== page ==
It’s kind of cute, but it provides this sense of belonging. They’re not sitting in an office alone; everyone’s kind of there at the same time. That’s one one of the drawbacks of Slack and Zoom: unless you’re actively engaged in a conversation, you don’t know if people are there or by their computers at all. The virtual office was one way of knowing, even when you’re not communicating with anyone, that they’re there. It puts the mind at ease.
A lot of this year has been, how do you help the team deal with isolation? So that was one of the first things we did. But other than that, we’ve carried through adapting our previous cultural practices. We used to have these great team picnics, because our office in Mount Pleasant was right next to this big, open grass field. So what we’ve adapted to is we send people food right to their homes, and we have virtual picnics in each of our living rooms.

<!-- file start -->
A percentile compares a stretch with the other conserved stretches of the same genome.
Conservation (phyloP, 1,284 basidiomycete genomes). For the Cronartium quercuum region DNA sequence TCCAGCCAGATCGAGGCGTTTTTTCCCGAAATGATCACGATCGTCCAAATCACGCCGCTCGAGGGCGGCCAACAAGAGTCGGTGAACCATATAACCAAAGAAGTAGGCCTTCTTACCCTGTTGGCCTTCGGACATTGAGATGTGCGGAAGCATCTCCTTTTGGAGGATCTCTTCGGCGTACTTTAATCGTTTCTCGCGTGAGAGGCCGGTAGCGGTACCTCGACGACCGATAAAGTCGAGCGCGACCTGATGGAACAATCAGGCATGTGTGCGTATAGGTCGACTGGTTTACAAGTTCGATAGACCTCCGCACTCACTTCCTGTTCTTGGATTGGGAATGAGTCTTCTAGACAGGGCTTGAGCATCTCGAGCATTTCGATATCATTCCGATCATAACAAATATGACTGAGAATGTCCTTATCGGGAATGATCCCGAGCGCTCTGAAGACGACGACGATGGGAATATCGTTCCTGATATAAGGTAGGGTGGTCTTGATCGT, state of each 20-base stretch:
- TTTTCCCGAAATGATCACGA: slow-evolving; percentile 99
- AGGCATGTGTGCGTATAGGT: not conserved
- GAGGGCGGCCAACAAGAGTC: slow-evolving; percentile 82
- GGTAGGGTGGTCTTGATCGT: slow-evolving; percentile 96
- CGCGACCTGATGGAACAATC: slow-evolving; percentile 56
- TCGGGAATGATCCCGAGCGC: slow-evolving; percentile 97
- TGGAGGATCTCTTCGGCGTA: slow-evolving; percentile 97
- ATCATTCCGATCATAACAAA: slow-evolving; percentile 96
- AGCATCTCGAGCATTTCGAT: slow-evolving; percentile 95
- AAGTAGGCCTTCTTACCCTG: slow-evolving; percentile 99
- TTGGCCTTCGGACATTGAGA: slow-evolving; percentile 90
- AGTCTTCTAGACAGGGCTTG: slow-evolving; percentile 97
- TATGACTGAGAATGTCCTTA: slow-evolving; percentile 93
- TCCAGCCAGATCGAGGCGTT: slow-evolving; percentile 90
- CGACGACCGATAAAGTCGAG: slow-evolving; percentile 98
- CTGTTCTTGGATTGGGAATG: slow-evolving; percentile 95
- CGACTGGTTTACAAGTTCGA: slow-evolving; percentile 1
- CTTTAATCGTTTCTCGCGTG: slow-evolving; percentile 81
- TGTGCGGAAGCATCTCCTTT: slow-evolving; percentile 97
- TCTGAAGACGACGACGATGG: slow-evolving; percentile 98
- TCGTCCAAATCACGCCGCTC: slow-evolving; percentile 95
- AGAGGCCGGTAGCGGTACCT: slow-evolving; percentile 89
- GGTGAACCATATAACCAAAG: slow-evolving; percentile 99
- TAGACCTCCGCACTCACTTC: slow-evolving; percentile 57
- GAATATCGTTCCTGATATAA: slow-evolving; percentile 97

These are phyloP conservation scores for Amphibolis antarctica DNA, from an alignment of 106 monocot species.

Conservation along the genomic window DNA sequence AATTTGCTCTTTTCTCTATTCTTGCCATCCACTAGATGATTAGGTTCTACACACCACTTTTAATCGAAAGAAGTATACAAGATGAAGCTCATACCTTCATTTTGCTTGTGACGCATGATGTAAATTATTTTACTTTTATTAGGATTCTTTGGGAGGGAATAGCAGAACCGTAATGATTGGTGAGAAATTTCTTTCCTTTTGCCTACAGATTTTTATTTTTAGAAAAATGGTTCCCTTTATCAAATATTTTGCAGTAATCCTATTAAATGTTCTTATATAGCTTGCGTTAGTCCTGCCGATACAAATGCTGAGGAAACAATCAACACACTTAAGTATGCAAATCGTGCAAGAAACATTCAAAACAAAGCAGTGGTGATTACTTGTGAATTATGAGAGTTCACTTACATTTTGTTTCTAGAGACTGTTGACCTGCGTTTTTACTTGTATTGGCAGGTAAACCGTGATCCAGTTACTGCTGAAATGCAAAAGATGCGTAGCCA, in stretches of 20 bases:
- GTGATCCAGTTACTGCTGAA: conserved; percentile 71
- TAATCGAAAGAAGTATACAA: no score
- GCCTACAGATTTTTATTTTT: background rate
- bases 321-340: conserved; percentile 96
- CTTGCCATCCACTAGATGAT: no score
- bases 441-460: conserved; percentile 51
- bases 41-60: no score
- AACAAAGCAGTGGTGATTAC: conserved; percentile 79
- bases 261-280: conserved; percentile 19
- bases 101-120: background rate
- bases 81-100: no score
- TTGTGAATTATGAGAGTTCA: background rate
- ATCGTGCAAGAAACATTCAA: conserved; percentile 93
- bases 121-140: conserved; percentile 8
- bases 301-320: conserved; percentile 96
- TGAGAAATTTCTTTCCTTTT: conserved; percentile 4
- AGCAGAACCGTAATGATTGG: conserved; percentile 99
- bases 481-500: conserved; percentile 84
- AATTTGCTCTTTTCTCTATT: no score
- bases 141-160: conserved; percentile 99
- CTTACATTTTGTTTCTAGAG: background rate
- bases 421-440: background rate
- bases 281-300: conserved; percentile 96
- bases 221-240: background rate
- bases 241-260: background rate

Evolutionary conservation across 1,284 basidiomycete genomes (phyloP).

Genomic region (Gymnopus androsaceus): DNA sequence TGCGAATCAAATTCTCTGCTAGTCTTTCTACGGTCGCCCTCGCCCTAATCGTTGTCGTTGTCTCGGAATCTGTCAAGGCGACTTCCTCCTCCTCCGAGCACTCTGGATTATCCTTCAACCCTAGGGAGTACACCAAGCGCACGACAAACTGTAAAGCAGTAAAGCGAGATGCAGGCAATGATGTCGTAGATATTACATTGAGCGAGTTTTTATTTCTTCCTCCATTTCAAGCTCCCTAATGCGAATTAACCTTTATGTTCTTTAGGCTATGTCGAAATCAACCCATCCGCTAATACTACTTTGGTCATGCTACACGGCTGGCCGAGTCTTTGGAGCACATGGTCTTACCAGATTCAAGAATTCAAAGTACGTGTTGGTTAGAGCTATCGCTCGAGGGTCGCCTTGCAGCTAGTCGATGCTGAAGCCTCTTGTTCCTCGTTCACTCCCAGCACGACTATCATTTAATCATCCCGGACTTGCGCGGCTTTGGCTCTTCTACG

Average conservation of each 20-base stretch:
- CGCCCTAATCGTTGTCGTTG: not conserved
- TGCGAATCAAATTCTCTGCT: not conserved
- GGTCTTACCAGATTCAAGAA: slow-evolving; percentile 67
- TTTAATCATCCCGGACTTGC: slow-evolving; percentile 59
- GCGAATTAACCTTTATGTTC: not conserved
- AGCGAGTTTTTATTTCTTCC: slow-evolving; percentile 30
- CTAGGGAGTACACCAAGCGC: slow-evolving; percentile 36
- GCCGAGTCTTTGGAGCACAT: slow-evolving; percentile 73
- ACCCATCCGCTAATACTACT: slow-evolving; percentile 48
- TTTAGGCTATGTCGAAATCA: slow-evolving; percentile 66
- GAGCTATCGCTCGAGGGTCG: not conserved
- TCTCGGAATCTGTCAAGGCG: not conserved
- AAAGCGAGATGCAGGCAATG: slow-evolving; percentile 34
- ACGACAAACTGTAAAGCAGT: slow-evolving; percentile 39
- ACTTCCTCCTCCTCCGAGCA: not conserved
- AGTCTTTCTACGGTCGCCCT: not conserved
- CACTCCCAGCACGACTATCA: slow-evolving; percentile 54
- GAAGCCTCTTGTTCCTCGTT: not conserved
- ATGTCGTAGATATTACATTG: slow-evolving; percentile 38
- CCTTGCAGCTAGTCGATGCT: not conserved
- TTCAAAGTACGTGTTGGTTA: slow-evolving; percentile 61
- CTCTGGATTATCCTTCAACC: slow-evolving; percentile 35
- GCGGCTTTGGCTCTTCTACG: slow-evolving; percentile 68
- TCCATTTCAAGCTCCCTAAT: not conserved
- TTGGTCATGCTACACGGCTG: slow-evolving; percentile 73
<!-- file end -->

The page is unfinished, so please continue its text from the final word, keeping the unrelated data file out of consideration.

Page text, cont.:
Beyond that, we’ve adapted things like card games and board games into digital games—Jackbox, digital Cards Against Humanity, those kinds of things. We changed the way we do things, but the intentions behind them haven’t changed. We’re still thinking about building that team environment, in a slightly different world.
3. You’ve been able to launch a bunch of successful startups. What have they had in common?
The kind of entrepreneur I was 10 years ago is very different than I am now. I think one thing that has changed for me is timing and innovation has become significantly more important. If you look at some of the earlier things I’ve done, they’re things like web design agencies, marketing agencies.
What I’ve really gotten involved with over the past five years is innovation—how do you build something that’s never been built before, to solve a problem that’s not being solved? Lumen5 has been a great example of that. We started it right when videos started taking over social networks. Nowadays on Facebook, LinkedIn, Twitter, there’s video everywhere; it’s kind of common. But at the time, it was still up-and-coming.